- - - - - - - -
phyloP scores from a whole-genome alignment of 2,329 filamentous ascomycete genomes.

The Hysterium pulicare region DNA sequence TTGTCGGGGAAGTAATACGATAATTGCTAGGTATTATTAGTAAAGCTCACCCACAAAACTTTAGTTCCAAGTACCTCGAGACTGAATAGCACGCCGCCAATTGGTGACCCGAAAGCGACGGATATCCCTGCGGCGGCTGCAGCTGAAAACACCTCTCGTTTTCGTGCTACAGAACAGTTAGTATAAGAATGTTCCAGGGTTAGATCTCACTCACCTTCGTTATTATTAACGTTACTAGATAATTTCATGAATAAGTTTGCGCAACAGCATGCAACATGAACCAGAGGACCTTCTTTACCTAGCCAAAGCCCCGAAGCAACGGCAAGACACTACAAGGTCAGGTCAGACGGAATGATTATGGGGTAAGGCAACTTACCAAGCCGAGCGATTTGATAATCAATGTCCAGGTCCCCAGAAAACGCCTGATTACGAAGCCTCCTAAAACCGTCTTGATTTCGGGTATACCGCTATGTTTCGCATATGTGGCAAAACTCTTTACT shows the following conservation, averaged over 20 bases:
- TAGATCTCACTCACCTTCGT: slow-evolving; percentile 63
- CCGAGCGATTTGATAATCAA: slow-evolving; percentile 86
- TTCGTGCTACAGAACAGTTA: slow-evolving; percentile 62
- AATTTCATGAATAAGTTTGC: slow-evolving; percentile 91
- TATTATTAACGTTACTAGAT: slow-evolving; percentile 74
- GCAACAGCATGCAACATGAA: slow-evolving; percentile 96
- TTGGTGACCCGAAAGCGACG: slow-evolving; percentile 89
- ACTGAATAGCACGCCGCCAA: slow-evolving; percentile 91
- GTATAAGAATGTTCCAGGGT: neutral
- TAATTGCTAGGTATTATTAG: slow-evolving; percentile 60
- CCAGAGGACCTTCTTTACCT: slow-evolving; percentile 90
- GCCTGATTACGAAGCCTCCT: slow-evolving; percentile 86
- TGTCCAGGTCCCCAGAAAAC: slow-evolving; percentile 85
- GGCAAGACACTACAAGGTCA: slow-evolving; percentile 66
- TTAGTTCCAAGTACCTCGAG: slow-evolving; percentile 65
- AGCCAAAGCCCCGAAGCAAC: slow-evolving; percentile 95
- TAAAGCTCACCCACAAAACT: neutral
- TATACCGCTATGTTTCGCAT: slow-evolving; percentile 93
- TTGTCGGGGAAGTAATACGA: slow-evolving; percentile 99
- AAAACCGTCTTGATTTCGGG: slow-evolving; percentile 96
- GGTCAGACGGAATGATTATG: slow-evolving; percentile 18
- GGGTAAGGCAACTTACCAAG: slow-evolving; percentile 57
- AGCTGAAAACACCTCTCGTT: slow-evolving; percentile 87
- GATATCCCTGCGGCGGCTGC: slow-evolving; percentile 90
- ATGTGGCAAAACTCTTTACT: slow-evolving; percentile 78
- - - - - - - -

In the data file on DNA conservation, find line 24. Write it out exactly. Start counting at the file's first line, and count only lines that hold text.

- GGGTAAGGCAACTTACCAAG: slow-evolving; percentile 57